We’ve kayaked this spectacular river many times over the years, and never tire of it. What makes it so special? Beginning with a stunning crystal clear turquoise spring, the river winds through lush meadows and farmland with a backdrop of the Cascade Mountains on the horizon.
The Special Beauty Of The Wood River
Kayaking the Wood River is exhilarating. With swift currents, shallow gravel bars, submerged logs, narrow passageways, and hairpin turns, this is no easy float. Click on the map to enlarge it and you’ll see what I mean. That contorted blue ribbon is the Wood River. (Image courtesy of Wikipedia)
We’re not white water kayakers by any means. We do our paddling in a comfortable tandem kayak, and most of our adventures have plenty of float time with abundant opportunities for bird watching and photography. There are some relatively mellow stretches on the Wood River, but for the most part, it requires vigorous and attentive paddling from both of us to keep the boat from careening sideways into the riverbank. We do have a few opportunities to snap a few quick shots when we’re stuck on (yet another) gravel bar, or when we stop for lunch along the way.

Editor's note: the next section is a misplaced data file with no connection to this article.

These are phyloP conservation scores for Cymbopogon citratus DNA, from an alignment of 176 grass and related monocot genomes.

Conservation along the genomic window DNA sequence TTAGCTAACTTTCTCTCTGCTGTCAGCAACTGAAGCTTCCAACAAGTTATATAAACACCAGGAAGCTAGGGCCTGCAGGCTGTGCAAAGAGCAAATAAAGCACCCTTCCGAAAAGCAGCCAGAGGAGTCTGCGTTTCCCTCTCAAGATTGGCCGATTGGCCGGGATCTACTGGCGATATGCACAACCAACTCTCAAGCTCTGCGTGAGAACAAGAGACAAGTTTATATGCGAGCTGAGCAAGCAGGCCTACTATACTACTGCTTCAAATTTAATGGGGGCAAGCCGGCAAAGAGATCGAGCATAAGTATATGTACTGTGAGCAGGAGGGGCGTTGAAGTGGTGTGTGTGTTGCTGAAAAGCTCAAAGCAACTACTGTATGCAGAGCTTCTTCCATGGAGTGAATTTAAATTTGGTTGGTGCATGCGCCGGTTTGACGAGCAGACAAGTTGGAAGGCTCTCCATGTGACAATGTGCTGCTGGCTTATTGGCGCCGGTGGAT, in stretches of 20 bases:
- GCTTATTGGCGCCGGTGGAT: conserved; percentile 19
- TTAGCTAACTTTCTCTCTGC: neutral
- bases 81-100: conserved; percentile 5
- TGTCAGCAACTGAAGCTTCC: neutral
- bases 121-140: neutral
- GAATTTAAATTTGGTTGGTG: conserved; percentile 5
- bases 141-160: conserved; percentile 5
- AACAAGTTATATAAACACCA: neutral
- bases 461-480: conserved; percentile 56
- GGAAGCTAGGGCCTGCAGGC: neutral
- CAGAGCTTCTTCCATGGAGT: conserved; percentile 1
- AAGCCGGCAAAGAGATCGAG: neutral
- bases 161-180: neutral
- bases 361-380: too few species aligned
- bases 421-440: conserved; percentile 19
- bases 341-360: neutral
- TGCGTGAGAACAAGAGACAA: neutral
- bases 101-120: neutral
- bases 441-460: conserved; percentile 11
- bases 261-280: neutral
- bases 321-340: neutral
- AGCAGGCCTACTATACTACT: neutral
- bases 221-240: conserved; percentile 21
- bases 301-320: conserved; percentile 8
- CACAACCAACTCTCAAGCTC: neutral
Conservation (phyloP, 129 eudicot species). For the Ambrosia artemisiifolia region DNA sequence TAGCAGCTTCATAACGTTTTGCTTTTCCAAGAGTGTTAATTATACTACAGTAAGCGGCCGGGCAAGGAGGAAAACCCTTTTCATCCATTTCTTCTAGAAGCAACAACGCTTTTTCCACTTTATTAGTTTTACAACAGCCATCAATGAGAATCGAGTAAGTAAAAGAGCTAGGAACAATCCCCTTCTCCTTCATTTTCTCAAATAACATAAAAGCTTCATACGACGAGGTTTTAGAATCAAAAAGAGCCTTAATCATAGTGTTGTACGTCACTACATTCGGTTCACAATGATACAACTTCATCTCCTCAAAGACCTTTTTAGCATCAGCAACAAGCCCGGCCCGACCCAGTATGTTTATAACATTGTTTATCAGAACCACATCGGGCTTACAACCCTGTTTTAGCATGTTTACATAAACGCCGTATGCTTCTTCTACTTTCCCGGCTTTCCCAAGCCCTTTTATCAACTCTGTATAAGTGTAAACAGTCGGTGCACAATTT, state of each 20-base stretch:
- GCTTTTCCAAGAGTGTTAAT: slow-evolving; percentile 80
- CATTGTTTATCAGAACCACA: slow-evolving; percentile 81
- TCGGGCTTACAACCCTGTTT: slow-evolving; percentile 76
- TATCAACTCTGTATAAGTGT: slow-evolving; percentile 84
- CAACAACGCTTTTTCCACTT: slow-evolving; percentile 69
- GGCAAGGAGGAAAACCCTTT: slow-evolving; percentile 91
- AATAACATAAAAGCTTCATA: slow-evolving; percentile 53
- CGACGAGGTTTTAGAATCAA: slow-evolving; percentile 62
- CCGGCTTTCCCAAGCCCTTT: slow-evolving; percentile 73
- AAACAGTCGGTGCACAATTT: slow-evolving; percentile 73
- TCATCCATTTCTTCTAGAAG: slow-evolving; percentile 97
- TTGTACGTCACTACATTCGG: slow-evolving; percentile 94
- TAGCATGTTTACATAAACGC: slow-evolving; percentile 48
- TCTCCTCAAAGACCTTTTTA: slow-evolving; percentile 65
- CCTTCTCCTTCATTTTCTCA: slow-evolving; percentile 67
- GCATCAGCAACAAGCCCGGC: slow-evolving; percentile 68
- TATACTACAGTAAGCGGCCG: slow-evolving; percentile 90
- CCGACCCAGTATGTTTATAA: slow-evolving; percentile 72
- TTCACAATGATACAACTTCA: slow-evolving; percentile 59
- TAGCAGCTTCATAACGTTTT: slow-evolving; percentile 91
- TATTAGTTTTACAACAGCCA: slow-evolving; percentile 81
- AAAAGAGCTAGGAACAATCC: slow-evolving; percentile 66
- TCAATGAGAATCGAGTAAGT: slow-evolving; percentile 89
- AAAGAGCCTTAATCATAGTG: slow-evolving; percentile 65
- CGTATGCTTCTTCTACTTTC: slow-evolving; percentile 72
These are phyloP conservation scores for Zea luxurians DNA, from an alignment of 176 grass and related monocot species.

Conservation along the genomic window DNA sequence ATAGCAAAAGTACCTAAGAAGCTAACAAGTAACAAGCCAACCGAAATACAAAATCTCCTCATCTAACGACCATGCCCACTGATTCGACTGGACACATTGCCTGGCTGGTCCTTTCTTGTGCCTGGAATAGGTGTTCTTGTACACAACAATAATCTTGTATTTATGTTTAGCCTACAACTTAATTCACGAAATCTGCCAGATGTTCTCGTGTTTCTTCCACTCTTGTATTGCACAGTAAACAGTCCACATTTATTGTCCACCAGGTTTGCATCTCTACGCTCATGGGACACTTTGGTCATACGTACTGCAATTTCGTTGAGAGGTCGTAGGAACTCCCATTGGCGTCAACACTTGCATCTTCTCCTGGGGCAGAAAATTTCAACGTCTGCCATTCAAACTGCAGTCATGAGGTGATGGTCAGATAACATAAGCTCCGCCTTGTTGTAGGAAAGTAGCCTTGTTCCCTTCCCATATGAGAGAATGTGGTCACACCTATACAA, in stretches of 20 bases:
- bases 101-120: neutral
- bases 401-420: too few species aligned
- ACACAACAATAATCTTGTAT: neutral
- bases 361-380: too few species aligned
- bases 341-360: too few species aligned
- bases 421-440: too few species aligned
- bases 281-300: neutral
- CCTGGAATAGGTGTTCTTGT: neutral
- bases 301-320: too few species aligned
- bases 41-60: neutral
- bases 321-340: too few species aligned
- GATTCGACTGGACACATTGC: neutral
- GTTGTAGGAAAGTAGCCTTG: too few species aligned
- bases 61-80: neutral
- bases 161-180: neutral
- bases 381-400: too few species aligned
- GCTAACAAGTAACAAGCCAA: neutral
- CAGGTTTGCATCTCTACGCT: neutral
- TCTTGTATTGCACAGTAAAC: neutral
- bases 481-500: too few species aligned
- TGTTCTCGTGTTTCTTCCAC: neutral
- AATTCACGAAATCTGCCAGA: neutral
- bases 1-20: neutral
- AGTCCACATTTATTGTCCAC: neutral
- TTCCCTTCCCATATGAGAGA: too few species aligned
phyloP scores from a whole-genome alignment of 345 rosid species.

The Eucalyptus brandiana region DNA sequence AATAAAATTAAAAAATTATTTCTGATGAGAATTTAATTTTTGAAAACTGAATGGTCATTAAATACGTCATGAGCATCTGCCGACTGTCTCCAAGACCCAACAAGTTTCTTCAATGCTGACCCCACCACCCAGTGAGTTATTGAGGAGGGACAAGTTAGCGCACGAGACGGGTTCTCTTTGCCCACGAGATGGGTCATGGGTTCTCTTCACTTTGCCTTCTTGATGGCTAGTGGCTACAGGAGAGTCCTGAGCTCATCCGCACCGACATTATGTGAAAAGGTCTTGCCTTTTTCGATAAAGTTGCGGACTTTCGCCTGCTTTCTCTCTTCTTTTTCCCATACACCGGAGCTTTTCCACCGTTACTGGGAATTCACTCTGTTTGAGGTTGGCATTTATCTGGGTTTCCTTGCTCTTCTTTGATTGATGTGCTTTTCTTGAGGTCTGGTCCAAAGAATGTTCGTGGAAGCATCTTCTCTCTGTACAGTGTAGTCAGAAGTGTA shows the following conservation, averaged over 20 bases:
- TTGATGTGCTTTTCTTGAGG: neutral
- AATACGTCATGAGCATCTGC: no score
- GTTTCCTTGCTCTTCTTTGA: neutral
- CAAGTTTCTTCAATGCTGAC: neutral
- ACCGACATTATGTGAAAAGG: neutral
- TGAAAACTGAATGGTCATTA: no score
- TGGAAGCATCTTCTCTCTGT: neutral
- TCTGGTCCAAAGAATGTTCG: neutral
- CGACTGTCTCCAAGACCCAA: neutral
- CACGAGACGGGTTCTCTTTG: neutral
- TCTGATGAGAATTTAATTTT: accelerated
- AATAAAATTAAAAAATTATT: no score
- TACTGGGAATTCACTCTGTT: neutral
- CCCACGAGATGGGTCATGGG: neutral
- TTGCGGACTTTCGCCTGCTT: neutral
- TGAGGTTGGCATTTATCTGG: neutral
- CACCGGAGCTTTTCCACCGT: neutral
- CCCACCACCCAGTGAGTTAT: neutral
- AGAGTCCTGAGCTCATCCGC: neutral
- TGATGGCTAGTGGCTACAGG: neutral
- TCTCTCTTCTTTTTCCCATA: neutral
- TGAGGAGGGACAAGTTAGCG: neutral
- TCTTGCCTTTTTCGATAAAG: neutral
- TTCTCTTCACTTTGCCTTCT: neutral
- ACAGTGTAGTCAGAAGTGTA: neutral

Other than our kayaking buddies Linda and Steve, we saw only two other kayakers on this perfect day in mid-October. The birding is always wonderful along the river. This trip, we saw Bald Eagles, Red-tailed Hawks, flocks of Evening Grosbeaks, American Dippers, Common Ravens, and Clark’s Nutcrackers. (We tried our best to take photos, but most turned out to be blank sky or blurred beyond recognition. Photographing birds from a swiftly moving and bobbing kayak is mostly an exercise in futility.)
A Few Details
Our favorite place to put in is at Kimball State Recreation Area, where the gorgeous headwaters are located. There’s a primitive campground here, should you want to stay overnight. Another option is Rocky Point Resort, just 20 miles away and with additional mellow kayaking options and kayak rentals.
Obviously, with current this strong you’re not going to be paddling upriver, so you’ll need to arrange for a shuttle. We often go with friends, but we’ve also left a bike at our take-out point to ride back to the truck. It’s a 4-mile paddle from Kimball Recreation Area to the Wood River Day Use Area, but we generally add another couple of miles to the trip and take out further downstream. There is no particular place to take out, we just scout out a reasonable spot where the road crosses the river and set up a shuttle from there.
This is a great trip. Do it if you have the opportunity. Just be sure to portage at the weir.